April 12, 2023
State Policy Director
April 12, 2023
Tax Day is a reminder of all the things our collective tax dollars provide to make our communities stronger.
Envision all that we’ve achieved through collective resources – our education systems, our infrastructure networks, health coverage to low-income families and their children, pension and health benefits for public employees, care for people with mental illness and developmental disabilities, public safety, parks, recreation and countless other services that have improved lives and positioned others for success. And I envision what’s possible with deeper public investment. The ways in which revenue can improve our society, lift up marginalized communities, and make everyone’s lives better.
When state budgets are strong, lawmakers should put those revenues toward building a stronger and more inclusive society for the long haul. Yet, many state lawmakers have made clear that their top priority is repeatedly cutting taxes for the wealthy.
So far this year, major tax plans have been passed by lawmakers in eight states and debates on major tax changes continue in more than half of the remaining states. To date, seven states have cut income taxes, two provided tax subsidies for seniors, four provided one-time rebates, and another five increased existing state tax credits. While the credit enhancements we’ve seen so far this session are a welcome development, many of the proposals being debated and passed by state legislatures are expensive and permanent tax cuts that provide an outsized benefit to the rich and do relatively little for low- and middle-income families.
Details of tax action in each state are available via ITEP’s State Tax Watch tracker.
2023 State Tax Policy Landscape
Note: this map is a snapshot of tax policy action as of April 12, 2023
A Familiar Mantra: “Cut Now, Reckon Later”
The most prominent trend we’re seeing is the push to cut state income taxes. This includes rate cuts, the acceleration of existing cuts that were already on the books, sizable subsidies for seniors, and efforts to move from graduated income tax structures to flat rates – a move that would limit those states' ability to raise progressive revenue, even with an income tax in place.
State lawmakers also continue to push for full income tax elimination. This has already played out this year in West Virginia where lawmakers coupled a deep income tax cut with a trigger that is intended to ultimately, over time, eliminate the state’s income tax.
So whether it be through triggers, flat taxes with an eye on elimination, or a relentless chipping away of existing income taxes, there is a concerted effort by anti-tax lawmakers to create a path for income tax elimination in many states. And in those that fall short of that, there is a focus not just on cutting state income taxes, but on restructuring them to make them fundamentally less fair and less effective at raising the revenue we need to fund vital public resources and to create a robust public sector working to make our society more equitable and inclusive.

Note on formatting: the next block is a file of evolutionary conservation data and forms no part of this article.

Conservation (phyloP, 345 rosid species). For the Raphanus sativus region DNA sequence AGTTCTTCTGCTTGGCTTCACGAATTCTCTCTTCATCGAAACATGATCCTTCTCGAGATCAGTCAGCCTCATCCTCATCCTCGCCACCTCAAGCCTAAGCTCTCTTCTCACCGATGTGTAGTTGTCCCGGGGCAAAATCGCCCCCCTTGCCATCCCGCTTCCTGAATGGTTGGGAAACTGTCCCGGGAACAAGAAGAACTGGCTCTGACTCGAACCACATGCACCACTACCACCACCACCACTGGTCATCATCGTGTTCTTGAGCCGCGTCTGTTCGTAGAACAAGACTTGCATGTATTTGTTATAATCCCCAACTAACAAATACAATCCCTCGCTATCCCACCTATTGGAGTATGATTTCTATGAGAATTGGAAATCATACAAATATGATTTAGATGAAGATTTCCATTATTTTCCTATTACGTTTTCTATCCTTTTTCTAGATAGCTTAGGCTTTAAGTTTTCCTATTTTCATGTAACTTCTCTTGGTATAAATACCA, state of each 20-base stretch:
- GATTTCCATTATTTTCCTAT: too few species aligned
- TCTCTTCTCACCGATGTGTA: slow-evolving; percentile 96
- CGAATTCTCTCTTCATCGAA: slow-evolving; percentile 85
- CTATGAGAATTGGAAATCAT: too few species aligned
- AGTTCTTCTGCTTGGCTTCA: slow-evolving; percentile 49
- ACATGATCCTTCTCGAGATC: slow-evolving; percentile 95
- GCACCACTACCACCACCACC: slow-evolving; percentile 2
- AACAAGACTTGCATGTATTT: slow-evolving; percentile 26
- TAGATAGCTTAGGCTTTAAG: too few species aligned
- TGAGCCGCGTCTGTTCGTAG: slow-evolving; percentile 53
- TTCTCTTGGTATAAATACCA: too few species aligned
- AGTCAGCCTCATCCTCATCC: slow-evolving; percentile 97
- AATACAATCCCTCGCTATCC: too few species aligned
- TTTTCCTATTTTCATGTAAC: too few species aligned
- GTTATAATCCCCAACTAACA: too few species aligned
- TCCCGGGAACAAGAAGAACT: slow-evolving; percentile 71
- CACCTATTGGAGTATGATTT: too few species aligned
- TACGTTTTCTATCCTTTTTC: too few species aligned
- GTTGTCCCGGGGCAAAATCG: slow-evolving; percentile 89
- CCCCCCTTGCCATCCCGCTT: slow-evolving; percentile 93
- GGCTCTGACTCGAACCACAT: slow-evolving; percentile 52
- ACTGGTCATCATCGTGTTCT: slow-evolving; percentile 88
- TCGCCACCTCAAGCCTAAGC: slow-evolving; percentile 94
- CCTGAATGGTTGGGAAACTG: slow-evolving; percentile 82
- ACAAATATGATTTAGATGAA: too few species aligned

Far too many of these tax cuts are being enacted and debated with little to no acknowledgment of what we’re going to give up by choosing to collect fewer tax dollars. The recent trend toward gimmicky tax triggers and phased-in cuts is designed to dodge those hard discussions and make it appear – falsely – that tax cutting has no downside.
But budgeting decisions always involve tradeoffs. And when tax cutting gets out of hand and those primarily benefiting are wealthy individuals and companies advocating for themselves, we lose our ability to fund what makes our society great. And we move further and further away from that positive vision for meaningful public investment.
Rather than prioritizing cuts, we should be talking about the revenue needed to fund universal preschool, options for college education that do not send families deep into debt, and infrastructure that is safe, efficient, and doesn’t hurtle us into a climate crisis. That’s why most people-oriented policymakers are putting forth more forward-thinking solutions. For instance: the governors of Minnesota and Wisconsin have proposed raising taxes on wealthy families profiting from their investments by charging higher rates on realized capital gains income; governors in New York and Connecticut are pushing to extend temporary surcharges applied to their state corporate income taxes; and Minnesota’s Gov. Tim Waltz has proposed creating a state-administered system of paid family leave, funded through a payroll tax. These governors, along with lawmakers across the country, are promoting bold policies to ensure their states raise equitable, sustainable revenue.
Let’s shift the conversation to celebrate all that our collective revenues provide. And let’s move from the current “tax cuts first” mentality to one in which we protect and raise revenue to meet our needs and exceed our expectations.